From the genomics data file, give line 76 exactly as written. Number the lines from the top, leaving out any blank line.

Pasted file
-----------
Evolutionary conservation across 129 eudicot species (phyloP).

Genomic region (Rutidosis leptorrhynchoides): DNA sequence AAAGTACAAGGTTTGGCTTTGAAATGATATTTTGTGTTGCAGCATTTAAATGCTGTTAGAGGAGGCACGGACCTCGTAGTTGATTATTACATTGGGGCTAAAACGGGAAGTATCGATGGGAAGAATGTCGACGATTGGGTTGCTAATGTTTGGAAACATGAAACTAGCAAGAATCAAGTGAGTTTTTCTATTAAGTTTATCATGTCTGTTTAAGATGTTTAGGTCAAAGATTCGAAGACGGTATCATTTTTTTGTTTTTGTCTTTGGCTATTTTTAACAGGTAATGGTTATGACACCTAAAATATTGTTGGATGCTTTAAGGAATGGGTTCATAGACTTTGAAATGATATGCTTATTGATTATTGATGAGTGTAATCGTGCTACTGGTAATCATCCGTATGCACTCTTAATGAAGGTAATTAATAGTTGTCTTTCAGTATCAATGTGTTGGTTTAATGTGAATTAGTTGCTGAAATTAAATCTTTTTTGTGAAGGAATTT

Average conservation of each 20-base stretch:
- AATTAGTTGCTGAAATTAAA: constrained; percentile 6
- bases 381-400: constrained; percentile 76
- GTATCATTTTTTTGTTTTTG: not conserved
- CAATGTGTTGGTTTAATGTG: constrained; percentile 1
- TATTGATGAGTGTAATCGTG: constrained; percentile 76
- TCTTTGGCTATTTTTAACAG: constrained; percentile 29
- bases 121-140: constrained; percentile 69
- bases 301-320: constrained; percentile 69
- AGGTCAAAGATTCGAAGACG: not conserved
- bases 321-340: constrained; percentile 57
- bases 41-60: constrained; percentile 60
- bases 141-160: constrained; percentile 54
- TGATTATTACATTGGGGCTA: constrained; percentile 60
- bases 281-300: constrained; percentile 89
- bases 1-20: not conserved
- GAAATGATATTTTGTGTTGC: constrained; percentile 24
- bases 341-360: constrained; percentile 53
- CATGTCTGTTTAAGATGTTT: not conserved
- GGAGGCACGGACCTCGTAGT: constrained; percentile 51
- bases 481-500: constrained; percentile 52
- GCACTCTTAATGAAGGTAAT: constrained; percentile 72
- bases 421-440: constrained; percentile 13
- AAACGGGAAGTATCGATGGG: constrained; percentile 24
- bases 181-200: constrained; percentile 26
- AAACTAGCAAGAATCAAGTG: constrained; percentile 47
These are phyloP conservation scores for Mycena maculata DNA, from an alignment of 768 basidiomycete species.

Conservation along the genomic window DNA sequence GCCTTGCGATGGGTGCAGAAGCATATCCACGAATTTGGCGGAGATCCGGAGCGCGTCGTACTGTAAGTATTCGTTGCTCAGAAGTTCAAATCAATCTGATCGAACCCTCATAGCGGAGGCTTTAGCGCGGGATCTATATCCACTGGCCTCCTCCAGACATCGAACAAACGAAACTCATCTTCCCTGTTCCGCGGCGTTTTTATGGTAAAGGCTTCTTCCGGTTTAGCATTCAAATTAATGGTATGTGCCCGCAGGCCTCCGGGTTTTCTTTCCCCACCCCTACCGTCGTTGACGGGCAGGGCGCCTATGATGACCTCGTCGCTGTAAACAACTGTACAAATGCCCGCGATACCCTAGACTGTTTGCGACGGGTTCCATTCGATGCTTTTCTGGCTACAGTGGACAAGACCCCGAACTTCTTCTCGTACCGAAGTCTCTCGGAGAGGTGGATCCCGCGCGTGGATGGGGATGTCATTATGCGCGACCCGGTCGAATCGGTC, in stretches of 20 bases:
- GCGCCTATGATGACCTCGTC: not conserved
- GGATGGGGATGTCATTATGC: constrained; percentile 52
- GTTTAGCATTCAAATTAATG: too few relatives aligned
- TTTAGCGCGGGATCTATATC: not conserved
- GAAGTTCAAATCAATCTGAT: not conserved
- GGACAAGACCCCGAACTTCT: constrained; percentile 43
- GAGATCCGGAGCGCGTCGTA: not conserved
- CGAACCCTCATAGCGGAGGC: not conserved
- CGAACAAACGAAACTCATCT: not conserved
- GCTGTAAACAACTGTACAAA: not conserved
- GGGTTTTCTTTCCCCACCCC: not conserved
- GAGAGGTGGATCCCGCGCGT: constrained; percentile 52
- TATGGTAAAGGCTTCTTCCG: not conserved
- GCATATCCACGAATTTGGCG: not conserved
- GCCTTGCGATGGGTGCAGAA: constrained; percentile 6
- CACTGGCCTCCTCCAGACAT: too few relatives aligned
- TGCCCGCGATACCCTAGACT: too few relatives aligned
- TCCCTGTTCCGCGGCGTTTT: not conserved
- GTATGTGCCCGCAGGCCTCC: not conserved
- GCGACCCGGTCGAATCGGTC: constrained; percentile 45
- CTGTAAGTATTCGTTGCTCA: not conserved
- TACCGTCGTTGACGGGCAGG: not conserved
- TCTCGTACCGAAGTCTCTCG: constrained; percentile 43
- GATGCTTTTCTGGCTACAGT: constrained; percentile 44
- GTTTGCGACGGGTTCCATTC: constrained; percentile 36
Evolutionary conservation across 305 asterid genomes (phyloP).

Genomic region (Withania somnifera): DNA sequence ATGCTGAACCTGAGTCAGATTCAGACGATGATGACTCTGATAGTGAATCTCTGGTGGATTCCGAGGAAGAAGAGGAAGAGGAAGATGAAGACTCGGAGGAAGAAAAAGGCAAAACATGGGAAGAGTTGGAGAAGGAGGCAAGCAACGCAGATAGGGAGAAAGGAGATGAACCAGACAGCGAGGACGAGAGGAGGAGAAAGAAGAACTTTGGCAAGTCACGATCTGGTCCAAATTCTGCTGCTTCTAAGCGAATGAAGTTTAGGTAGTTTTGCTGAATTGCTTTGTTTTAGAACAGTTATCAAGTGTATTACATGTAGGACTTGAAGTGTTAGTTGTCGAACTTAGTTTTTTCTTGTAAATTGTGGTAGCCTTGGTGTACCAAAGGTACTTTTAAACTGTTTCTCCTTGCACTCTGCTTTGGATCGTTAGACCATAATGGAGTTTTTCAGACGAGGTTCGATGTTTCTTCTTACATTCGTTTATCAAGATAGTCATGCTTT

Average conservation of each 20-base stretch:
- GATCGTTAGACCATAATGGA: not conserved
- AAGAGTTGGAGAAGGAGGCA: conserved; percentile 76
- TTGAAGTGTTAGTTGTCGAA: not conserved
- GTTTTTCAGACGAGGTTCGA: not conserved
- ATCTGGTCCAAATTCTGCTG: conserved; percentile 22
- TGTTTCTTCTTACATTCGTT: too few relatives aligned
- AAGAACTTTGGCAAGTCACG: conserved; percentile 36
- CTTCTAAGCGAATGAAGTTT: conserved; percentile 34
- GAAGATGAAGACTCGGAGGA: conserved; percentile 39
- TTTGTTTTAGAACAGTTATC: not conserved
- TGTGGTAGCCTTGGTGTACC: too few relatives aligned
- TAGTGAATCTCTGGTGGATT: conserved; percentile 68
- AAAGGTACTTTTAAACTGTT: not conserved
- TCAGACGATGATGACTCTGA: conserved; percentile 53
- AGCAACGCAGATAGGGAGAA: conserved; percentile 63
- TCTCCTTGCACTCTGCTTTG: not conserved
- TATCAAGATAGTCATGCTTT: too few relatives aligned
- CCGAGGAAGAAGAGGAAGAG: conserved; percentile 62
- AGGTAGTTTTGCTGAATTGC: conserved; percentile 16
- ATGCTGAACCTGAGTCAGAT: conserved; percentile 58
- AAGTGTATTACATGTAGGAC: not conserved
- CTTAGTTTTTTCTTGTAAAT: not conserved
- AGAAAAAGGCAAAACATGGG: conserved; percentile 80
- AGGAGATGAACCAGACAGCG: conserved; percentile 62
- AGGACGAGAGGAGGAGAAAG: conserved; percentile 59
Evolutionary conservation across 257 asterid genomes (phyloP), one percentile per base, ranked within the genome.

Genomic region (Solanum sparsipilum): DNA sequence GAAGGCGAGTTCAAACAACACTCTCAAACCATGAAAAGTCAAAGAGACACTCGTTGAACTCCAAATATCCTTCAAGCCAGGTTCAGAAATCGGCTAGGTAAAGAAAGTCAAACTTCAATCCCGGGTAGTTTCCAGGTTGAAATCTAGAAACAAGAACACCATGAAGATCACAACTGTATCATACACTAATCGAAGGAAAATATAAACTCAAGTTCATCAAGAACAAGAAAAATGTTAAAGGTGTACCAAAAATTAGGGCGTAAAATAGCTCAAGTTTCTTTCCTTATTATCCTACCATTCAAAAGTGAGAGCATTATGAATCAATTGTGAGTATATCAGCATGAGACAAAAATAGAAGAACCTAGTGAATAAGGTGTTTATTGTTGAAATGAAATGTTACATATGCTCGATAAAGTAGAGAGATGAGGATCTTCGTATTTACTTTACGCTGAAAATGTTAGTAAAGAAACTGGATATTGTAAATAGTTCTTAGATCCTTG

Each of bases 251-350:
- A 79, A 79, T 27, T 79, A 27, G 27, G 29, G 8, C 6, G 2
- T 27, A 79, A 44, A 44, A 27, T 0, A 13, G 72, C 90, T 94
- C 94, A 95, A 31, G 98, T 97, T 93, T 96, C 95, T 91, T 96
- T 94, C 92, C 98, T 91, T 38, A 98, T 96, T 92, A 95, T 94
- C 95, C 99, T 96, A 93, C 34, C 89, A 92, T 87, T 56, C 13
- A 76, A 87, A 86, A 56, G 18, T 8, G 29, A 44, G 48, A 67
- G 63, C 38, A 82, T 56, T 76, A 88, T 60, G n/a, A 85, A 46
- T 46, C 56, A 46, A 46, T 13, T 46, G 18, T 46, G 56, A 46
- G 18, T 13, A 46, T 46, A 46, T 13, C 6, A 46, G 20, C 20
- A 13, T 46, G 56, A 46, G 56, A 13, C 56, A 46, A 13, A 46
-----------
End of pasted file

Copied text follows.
- CCGAGGAAGAAGAGGAAGAG: conserved; percentile 62